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National Dementia Conference puts a spotlight on dementia and Alzheimer’s

With the Royal Commission into Aged Care Quality and Safety, the National Dementia Conference, held in Melbourne on 15 - 16 May, is a topical event to look into dementia and the change needed to better care and understand people with dementia and Alzheimer’s disease.

On the 15-16 May, the National Dementia Conference will be held in Melbourne covering important topics around dementia and Alzheimer's. [Source: Shutterstock]

Now in its 10th year, the conference has become an important national platform for medical professionals, carers, researchers, aged-care workers, and policymakers.

The two-day program brings together experts in the field to discuss best-practice strategies and ways to improve quality person-centred care.

The event is a deep dive into the latest research around dementia and innovative therapies, treatments and technologies currently being implemented around the world.

Associate Professor Michael Woodward is one of the speakers for the conference and is currently undertaking trials of a new therapeutic approach that could cut cases of Alzheimer’s by 50 percent, which he will talk about further in his presentation.

“Despite decades of research, Alzheimer’s remains largely untreatable and incurable”, says Professor Woodward.

“To date more than 200 anti-Alzheimer’s drugs have been developed; yet the best of these have only a modest effect on symptoms and the remaining majority are altogether ineffective.

“This new therapeutic approach could delay or prevent the onset of Alzheimer’s; and in those who already have the disease, slow down its pathology.”

Professor Woodward is especially excited to talk about this new therapy which is very different from other methods and techniques currently used to treat Alzheimer’s.

Another speaker for the event includes dementia advocate, John Roth, who will be speaking about the stereotypes and misperceptions that can cause more harm to people with the condition.

Mr Roth has Alzheimer’s disease, which was a life-changing diagnosis. He says his main loss was already dignity and the perception of himself by others around him.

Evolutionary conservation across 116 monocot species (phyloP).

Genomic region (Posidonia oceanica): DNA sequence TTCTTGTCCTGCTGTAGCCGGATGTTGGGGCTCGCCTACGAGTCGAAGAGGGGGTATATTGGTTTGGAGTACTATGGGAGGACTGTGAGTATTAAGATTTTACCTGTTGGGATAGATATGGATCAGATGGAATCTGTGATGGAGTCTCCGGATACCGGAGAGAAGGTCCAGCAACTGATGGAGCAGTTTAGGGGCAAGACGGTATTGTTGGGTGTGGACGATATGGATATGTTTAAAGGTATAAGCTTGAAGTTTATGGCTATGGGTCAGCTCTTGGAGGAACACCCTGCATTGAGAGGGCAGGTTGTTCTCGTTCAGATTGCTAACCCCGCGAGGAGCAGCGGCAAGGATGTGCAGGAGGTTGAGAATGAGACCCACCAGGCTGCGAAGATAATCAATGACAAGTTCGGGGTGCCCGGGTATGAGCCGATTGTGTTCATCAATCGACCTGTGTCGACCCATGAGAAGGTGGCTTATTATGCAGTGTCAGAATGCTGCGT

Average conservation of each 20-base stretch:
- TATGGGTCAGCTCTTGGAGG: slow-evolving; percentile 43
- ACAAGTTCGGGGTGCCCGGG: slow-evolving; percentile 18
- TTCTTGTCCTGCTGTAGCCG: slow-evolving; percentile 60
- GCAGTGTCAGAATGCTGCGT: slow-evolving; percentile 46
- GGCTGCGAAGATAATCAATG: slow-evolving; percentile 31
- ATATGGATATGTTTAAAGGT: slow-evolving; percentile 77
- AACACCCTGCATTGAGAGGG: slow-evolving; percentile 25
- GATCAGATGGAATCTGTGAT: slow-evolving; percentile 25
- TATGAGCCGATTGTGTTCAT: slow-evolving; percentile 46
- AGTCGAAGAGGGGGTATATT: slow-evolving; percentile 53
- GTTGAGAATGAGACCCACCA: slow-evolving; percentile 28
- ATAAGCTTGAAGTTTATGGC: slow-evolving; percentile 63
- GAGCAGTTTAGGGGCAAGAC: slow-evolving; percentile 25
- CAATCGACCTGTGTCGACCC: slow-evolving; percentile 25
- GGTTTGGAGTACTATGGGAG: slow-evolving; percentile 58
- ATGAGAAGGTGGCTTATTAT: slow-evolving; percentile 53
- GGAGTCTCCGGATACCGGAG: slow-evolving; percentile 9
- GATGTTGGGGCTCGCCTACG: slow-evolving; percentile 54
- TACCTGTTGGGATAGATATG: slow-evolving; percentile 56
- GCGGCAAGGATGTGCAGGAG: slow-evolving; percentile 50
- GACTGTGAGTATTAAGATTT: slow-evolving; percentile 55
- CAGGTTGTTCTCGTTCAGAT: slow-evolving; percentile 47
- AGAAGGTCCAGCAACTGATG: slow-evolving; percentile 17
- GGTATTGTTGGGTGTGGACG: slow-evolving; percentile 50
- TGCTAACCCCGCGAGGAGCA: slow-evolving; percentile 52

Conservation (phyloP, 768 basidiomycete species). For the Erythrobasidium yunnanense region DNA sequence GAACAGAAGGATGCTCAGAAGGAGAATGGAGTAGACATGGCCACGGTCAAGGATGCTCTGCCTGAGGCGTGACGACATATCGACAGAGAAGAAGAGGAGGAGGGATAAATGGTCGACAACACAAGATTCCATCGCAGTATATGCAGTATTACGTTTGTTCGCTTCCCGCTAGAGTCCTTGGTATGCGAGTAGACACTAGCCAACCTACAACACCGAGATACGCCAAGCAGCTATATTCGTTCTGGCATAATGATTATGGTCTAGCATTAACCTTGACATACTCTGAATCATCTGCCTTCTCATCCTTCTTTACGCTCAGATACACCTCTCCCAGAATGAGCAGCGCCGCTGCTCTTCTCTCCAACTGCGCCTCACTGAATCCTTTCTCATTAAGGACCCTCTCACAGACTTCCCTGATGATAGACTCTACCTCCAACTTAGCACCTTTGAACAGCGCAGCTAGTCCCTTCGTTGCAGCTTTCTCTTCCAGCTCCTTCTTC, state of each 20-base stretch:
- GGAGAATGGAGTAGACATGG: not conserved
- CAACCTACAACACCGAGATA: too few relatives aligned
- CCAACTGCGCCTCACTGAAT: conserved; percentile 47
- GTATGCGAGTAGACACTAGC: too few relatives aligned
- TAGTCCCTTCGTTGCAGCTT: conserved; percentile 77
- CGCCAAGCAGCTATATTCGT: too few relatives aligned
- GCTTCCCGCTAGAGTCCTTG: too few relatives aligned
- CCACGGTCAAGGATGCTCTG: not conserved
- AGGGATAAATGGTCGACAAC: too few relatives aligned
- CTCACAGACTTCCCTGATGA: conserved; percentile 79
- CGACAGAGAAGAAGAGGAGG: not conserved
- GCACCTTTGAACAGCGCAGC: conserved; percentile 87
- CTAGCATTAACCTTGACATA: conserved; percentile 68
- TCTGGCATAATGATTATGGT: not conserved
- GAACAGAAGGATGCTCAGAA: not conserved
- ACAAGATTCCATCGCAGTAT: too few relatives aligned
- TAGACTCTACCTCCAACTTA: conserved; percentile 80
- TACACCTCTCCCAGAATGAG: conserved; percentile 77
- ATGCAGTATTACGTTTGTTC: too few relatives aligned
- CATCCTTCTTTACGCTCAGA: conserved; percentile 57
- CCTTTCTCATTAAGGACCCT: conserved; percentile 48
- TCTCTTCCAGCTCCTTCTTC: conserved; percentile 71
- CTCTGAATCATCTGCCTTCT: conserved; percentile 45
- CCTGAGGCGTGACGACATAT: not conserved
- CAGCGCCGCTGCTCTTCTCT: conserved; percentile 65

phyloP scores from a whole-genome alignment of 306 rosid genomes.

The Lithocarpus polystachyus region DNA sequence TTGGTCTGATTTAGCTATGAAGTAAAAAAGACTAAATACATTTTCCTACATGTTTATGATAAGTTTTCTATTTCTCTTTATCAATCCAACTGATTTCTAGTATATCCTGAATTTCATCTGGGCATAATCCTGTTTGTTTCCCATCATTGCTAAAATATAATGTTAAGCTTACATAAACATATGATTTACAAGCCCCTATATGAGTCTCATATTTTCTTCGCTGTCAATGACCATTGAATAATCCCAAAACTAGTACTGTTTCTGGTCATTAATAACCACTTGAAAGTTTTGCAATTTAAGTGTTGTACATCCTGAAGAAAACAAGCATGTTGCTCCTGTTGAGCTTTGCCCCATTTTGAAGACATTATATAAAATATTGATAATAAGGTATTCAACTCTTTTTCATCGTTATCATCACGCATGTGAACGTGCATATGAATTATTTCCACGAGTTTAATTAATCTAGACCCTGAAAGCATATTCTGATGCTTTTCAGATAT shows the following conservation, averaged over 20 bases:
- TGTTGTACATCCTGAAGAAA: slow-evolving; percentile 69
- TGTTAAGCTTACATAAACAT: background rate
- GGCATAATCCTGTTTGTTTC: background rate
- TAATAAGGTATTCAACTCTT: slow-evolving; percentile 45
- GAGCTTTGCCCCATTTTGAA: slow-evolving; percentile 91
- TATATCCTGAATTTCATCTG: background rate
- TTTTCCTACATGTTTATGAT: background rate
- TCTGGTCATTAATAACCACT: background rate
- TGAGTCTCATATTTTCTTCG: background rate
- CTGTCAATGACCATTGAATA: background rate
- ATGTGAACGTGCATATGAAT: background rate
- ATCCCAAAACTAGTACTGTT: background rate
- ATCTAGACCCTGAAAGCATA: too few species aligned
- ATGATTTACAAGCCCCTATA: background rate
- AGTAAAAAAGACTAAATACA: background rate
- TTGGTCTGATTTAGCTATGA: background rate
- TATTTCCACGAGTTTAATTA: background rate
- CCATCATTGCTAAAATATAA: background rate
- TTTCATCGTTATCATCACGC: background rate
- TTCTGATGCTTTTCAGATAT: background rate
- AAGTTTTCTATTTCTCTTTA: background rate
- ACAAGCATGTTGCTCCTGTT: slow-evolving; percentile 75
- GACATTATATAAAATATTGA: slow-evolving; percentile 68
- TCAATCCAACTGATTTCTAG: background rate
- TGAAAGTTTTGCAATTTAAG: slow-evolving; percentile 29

“Rather than being judged for competency, suddenly the emphasis was on incompetence. Yet I am the same person with a thirst for knowledge, a strong social conscience, a love of debate and I just happen to have a condition called Alzheimer’s Disease,” says Mr Roth.

“Memory does not define a person. It is simply one of the tools mankind has to survive. But with the diagnosis of dementia, it is almost assumed that all other skill-sets have disappeared. They have not.

“I too have insight into my ability, or lack of these, and that self-doubt that this disease brings, reflects in my lack of trust in myself. Others, too, whether consciously or subconsciously, now have a loss of trust in my abilities. That, for any thinking adult, is the greatest pain of dementia – the loss of dignity, the loss of self-respect, the loss of the community worth of the “WHO I AM”.

Mr Roth says he wants to provide the insight he has, as someone with Alzheimer’s, to make the medical community understand the frustrations of the condition and the need to have a sense of dignity and self-respect sustained.

Other topics talked about at the conference include the use and abuse of medication in dementia, ethical decision making in established dementia, predictive cognitive decline and diagnosing dementia, managing pain for people with cognitive impairment, effective communication and engagement strategies, younger onset dementia, and much more.

Visit the website to learn more about the National Dementia Conference or to attend the event.


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